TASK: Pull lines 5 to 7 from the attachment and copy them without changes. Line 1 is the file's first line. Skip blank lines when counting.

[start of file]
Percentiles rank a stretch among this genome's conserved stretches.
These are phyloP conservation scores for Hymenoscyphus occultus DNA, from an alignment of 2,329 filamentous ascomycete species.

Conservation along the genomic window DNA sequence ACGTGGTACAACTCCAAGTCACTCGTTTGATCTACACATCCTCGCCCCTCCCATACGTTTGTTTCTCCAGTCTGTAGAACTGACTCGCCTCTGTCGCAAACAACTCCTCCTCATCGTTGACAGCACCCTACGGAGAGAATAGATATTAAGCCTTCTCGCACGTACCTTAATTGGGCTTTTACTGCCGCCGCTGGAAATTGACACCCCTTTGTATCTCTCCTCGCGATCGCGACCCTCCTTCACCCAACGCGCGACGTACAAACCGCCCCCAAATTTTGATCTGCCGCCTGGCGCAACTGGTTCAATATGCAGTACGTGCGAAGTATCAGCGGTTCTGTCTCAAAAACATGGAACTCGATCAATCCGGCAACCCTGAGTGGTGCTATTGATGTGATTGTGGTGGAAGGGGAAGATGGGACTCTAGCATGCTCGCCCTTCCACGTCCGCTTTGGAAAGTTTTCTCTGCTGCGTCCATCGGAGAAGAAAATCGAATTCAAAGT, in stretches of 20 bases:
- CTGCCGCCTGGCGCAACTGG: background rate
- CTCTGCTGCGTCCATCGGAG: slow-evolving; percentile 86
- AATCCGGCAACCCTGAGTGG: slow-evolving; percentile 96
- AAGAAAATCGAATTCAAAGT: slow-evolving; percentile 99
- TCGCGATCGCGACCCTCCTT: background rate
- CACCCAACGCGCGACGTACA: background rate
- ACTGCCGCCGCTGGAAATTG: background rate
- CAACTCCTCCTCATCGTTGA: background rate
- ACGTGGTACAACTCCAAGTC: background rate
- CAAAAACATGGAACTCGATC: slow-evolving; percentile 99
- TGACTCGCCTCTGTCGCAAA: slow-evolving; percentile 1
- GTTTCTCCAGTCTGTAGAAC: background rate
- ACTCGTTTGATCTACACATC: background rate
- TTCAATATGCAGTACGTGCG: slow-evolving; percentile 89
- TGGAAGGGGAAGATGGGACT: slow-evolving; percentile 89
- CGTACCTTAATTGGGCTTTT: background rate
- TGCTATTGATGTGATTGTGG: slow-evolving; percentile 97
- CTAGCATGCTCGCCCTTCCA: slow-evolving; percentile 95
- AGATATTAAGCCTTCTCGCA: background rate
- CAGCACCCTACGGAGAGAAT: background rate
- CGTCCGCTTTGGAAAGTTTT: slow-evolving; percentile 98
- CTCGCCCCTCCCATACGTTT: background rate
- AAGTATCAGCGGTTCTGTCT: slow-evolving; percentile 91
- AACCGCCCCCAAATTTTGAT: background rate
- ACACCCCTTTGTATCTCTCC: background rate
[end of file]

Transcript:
- CTCTGCTGCGTCCATCGGAG: slow-evolving; percentile 86
- AATCCGGCAACCCTGAGTGG: slow-evolving; percentile 96
- AAGAAAATCGAATTCAAAGT: slow-evolving; percentile 99